The truth of it all is worse than anyone would say out loud. I think that, in the end, our nation thinks, by and large, that these are just children, so who cares – after we learn to compartmentalize our sadness and outrage. This is a particularly ugly form of nihilism. But a familiar one.
When I woke up this morning, I started thinking again about how to think about all of this. Thinking about it is different than a policy decision or a solution. But thinking is important. Thinking is how we get some clarity about how we do, maybe even how we ought to, live.
Ours is an incredibly violent culture. Unapologetically so. Most of our television shows are about murder and sex crimes and the detectives/judges/lawyers who set things right. Or right-ish. It’s the go-to for dramas. Huge ratings. Reliable plot lines. Voyeurism about the gruesomeness out there.
We are not just violent, we are necropolitical. That is, our form of being-together and belonging is formed by a commitment to the relationship between freedom and the capacity to kill. I get this term and analysis from Achille Mbembe’s famous essay, of course. It is an amazing essay. Not an easy read, but worth it.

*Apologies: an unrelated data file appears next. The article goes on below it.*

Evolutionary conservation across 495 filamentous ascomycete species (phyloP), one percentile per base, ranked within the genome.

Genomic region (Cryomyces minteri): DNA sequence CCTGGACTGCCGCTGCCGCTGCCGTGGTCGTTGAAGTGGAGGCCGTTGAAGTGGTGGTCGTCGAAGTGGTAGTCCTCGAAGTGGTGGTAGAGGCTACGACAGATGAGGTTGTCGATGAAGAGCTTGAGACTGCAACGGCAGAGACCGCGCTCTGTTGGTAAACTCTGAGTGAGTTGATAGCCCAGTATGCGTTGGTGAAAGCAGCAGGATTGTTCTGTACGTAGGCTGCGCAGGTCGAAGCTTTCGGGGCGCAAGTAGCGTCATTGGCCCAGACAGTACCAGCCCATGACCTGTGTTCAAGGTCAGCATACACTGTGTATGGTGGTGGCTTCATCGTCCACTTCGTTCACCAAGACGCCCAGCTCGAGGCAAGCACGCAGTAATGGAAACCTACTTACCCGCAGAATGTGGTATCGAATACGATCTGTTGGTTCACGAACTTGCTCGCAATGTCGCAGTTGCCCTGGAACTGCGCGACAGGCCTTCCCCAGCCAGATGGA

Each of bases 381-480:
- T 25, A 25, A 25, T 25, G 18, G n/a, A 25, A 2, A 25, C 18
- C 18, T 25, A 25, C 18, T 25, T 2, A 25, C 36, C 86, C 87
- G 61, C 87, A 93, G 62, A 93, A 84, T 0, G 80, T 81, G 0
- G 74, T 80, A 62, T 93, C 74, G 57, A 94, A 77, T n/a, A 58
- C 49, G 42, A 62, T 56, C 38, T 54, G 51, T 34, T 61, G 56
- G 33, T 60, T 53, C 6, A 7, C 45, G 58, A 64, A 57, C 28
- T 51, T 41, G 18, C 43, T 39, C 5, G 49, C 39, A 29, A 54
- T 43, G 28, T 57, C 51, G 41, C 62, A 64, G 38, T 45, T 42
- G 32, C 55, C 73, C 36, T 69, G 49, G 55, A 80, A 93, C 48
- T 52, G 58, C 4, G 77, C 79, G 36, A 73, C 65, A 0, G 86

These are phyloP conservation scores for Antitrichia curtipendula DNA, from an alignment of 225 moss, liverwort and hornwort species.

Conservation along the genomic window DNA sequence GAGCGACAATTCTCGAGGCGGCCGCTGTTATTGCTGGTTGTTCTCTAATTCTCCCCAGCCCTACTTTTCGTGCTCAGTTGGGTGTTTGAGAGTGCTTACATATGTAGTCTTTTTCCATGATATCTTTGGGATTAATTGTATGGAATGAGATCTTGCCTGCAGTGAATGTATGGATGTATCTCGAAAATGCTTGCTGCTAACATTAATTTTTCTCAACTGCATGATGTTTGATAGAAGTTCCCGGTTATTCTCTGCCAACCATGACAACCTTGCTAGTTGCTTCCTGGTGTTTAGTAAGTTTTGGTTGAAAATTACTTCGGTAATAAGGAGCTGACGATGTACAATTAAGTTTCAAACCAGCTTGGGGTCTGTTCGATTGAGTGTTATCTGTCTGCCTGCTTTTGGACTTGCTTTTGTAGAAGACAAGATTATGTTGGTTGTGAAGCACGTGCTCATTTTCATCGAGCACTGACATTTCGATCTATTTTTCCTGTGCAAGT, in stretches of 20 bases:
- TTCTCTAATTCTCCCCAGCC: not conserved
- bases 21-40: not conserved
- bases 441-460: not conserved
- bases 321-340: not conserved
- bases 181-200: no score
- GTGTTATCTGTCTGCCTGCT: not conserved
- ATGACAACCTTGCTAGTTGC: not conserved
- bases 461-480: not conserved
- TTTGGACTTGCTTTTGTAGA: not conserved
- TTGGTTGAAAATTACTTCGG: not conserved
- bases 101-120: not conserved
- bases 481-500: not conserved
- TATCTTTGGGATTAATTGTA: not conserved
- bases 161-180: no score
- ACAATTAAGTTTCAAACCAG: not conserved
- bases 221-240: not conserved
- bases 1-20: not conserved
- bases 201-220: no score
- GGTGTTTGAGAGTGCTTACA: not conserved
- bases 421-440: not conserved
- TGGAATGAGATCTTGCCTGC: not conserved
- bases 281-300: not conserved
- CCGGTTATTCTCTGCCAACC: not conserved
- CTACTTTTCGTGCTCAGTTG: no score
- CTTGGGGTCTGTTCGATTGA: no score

I teach the essay regularly, in a whole range of courses, and I’m amazed by how deeply it connects with my students. Because I teach in a Black Studies department, we frame our reading around the management of Black bodies, whether as colonial subjects, subjects of mass incarceration and social death, or the impunity of police murder of Black people.
One of the points of emphasis from me when I teach Mbembe’s essay is how this is not just a metaphysics of our political culture, nor is it just an account of how institutions are reproduced by a foundational value or ethic or ideology. It is also, if not foremost, the structure of our moral and political imagination. I mean just that we imagine freedom achieved through the claiming, reproduction, or re-claiming of the capacity to kill. Aggrieved angry white Americans experience freedom in the spectacle of dead Iraqis, Taliban soldiers, ISIS fighters if we’re international, or, nationally, in the names and faces of victims of police violence and murder. Think too of the satisfaction that comes from “law and order” rhetoric for so many millions of Americans, rhetoric that really has no mainstream counter-move, honestly. It’s also often a revolutionary imagination – that someday soon, the oppressed can take life. I’m thinking here, as much as anything, about Mbembe’s closing remarks on the martyr as necropolitical subject.